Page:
For last night's service I wrote a prayer. I remember how hard it was to pray in the early weeks and months after Ron's suicide, because I couldn't find the words. If ever in my life there existed a need for prayer this was it, but I didn't know what I was asking for, or from whom. My girlhood prayers had been a bit like lists delivered while sitting on Santa's lap, and now that I was grown, and paralyzed with horror and shock, I didn't even know what I wanted.
Maybe I did: I wanted to feel less profoundly alone. I remember sitting still with my hands upturned, hoping that all those extra sense receptors along my fingertips and palms might literally feel God's presence. And while I didn't feel anything like Santa taking my hand, I did feel a golden presence fill my body. Light coursed through my veins. It was beautiful, wordless prayer and I knew I was not alone.
Now that I have reconnected with my words I hoped to share something of that with those who came to Doylestown Presbyterian Church last night. I share my prayer here for those who might need it. I began with an introduction:
The winter solstice is wedged between a holiday in which we give thanks and a holiday in which we give gifts. But as we gather here on this longest night, many of us recognize that we don’t have a whole lot more to give. I want to assure you that you have found respite from all that giving within this sanctuary tonight. Tonight we are here to receive. Our God is glorious, our God is merciful, and our God can restore us. As we now bow our heads together, I encourage you to place your hands on your lap, palms up, to receive God’s love. Let us pray.
We gather before you, on this longest night, in a posture of surrender. Some of us feel used up. Exhausted. Broken, from the burden of loss. We pray for healing, for ourselves and for those we love.
We remember Christmases past, and how easy it was to be thankful for the gifts that came in beautifully wrapped packages—for gifts that smelled like freshly baked bread, that tasted like chocolate ice cream, that sounded like laughter, that felt like sun-warmed sand.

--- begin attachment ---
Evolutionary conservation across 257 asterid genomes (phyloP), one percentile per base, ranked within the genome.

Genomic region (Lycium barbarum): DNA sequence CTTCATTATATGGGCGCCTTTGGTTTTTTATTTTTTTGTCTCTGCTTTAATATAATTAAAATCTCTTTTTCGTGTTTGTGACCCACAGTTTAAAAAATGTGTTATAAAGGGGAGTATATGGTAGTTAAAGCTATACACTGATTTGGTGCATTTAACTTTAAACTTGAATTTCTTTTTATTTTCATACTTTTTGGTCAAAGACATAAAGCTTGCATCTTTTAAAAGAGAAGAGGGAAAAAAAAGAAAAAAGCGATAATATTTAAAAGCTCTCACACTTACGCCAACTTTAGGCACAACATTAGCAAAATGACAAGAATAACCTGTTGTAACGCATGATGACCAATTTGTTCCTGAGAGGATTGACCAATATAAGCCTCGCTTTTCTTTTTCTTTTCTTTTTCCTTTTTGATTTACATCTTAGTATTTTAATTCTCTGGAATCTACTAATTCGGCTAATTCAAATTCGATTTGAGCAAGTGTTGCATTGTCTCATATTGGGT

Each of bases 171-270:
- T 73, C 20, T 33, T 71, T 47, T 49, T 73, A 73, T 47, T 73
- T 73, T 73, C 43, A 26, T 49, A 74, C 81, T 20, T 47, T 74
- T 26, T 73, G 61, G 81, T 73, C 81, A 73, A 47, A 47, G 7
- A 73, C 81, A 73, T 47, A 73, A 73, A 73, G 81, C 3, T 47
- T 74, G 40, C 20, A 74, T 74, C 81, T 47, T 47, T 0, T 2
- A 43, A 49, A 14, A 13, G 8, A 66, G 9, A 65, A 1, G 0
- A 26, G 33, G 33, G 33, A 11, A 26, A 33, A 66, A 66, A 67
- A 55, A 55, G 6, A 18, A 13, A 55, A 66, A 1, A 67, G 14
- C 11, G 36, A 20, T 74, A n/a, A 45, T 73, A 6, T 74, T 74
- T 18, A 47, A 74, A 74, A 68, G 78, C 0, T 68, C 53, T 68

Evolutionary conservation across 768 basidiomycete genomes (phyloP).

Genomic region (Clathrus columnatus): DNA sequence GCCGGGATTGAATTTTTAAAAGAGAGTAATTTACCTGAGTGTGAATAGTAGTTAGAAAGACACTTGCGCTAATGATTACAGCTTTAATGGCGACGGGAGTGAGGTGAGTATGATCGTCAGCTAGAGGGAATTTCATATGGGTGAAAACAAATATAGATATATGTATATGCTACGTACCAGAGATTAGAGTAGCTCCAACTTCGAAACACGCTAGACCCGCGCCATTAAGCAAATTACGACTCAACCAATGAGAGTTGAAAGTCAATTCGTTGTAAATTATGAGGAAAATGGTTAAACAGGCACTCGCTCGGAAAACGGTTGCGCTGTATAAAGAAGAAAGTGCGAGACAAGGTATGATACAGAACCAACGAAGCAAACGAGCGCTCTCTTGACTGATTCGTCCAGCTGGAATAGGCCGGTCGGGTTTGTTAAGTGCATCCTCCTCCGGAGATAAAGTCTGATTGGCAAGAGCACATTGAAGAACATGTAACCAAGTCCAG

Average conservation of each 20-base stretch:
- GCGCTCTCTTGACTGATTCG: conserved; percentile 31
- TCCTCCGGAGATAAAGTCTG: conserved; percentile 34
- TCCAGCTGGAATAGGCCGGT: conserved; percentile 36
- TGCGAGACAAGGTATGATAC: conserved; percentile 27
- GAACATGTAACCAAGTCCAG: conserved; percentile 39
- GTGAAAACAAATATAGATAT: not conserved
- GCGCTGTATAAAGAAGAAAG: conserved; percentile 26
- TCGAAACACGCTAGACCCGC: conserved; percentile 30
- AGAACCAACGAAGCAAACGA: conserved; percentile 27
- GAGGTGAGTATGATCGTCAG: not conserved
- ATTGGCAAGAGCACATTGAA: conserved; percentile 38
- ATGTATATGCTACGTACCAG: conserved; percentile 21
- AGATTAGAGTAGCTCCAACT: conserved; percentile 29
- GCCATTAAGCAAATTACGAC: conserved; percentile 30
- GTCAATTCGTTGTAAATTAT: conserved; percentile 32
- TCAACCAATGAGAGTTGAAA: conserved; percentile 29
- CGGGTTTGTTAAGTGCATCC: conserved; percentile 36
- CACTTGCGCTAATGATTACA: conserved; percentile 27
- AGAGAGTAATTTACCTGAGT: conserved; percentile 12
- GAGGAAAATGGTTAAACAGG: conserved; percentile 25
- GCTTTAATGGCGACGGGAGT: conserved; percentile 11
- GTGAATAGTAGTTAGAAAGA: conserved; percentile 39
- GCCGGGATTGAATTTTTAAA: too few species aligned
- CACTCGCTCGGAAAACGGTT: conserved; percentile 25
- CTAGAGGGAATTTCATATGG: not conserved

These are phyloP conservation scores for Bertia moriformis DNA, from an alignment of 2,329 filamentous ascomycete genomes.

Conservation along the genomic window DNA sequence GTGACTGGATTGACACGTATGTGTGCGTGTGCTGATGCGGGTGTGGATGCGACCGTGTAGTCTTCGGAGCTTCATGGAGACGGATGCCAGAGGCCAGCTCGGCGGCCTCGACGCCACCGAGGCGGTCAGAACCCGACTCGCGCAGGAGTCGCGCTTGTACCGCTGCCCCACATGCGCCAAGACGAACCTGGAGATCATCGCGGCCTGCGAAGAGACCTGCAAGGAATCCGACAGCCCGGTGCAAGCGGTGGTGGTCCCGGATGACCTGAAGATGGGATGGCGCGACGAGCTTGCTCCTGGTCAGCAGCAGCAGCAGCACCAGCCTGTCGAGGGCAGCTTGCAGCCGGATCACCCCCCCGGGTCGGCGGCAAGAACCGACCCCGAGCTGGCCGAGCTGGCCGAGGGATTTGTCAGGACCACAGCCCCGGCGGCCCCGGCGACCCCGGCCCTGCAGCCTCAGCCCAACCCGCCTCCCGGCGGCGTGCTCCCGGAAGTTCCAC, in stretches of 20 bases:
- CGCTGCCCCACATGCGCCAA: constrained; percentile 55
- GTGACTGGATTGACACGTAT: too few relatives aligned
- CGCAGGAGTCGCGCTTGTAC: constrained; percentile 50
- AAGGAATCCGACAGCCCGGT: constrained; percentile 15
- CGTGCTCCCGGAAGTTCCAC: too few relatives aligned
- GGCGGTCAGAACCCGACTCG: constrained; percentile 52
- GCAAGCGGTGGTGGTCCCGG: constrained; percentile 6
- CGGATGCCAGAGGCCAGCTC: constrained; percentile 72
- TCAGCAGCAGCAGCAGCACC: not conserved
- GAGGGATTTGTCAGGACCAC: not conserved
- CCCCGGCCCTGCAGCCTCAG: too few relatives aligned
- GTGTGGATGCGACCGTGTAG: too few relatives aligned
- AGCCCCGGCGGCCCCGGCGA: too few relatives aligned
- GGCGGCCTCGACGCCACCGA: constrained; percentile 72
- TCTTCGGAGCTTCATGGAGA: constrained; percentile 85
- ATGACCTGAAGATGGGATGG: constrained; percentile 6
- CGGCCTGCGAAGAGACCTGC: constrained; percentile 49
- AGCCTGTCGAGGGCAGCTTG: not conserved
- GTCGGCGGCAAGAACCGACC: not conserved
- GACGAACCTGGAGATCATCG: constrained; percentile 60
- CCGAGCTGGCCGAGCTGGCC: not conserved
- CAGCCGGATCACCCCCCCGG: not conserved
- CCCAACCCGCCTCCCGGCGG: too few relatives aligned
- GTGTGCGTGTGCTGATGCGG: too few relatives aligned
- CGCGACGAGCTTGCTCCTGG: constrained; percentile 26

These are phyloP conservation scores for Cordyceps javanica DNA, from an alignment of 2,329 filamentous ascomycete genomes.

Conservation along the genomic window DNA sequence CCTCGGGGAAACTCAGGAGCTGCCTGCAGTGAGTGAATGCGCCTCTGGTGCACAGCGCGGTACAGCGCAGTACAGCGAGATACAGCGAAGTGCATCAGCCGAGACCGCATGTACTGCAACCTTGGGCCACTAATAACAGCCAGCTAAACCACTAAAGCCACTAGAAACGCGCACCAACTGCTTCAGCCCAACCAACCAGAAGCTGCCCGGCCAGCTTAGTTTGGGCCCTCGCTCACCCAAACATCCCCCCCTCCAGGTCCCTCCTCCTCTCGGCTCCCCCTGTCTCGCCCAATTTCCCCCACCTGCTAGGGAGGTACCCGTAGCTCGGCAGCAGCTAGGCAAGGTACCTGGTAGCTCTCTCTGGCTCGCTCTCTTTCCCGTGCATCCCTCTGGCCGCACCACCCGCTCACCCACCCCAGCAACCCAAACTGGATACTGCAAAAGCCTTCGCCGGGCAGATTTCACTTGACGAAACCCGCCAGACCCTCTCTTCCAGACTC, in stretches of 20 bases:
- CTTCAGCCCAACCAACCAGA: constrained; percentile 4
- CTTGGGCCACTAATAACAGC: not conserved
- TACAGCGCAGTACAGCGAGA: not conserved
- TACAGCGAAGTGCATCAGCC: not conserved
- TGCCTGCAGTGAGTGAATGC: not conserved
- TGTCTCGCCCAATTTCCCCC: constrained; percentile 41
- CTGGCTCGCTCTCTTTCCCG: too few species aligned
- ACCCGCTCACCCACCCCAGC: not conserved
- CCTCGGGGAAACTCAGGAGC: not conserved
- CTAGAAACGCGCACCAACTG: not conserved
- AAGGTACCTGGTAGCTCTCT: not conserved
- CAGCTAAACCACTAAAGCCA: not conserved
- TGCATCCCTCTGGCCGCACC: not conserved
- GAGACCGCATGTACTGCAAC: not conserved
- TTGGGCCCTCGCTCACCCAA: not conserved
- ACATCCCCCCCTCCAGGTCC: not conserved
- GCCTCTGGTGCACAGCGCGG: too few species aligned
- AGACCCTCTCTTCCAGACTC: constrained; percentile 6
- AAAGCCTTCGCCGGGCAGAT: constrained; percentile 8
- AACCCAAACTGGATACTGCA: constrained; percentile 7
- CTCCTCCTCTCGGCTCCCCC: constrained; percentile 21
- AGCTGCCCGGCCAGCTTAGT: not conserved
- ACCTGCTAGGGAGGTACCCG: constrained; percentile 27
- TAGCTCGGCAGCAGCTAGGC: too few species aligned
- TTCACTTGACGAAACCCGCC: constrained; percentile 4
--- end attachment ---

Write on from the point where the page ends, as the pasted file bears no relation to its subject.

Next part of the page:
We’d rather not accept the challenge of gifts that arrive in less desirable wrappings—for gifts that smell like fear, that taste like defeat, that sound like trouble, that feel like loss.
Lord, restore our faith that while gifts with such wrappings are not immediately appreciated, or easy to open, you have the power to hide within them gifts of spirit that bring us closer to one another, and closer to you.
So often we have prayed to you, our hands tightly clasped, hoping that if we are grateful enough for the loving gifts in our lives, they will never be torn from our grasp. Tonight, help us to let go enough to accept the greater wisdom of your will.
Let our upturned hands feel your presence in this room. Keep us safe as we grieve our losses fearlessly, that we might honor the love we have known. Help us to leave some of our burden here at your altar, on this longest night, for we can no longer carry it alone. And as the nights grow shorter in the coming weeks, help us, with returning hope, to reach again for the warmth of the rising sun, in faith that all things come and all must go, and that this is as it should be.
We feel closer to you when we recall that your greatest gift—the gift of redemption through Jesus Christ—was ultimately wrapped in torture and sorrow. You too have suffered. Yet still, you loved. Tonight we ask so very much, yet nothing more than what you promised us through the sacrifice of your own son: we ask that you grace our upturned palms with your healing love.
In Jesus' name we pray,
I wish you all meaningful moments of reflection this holiday season, and as much peace and love as you can handle.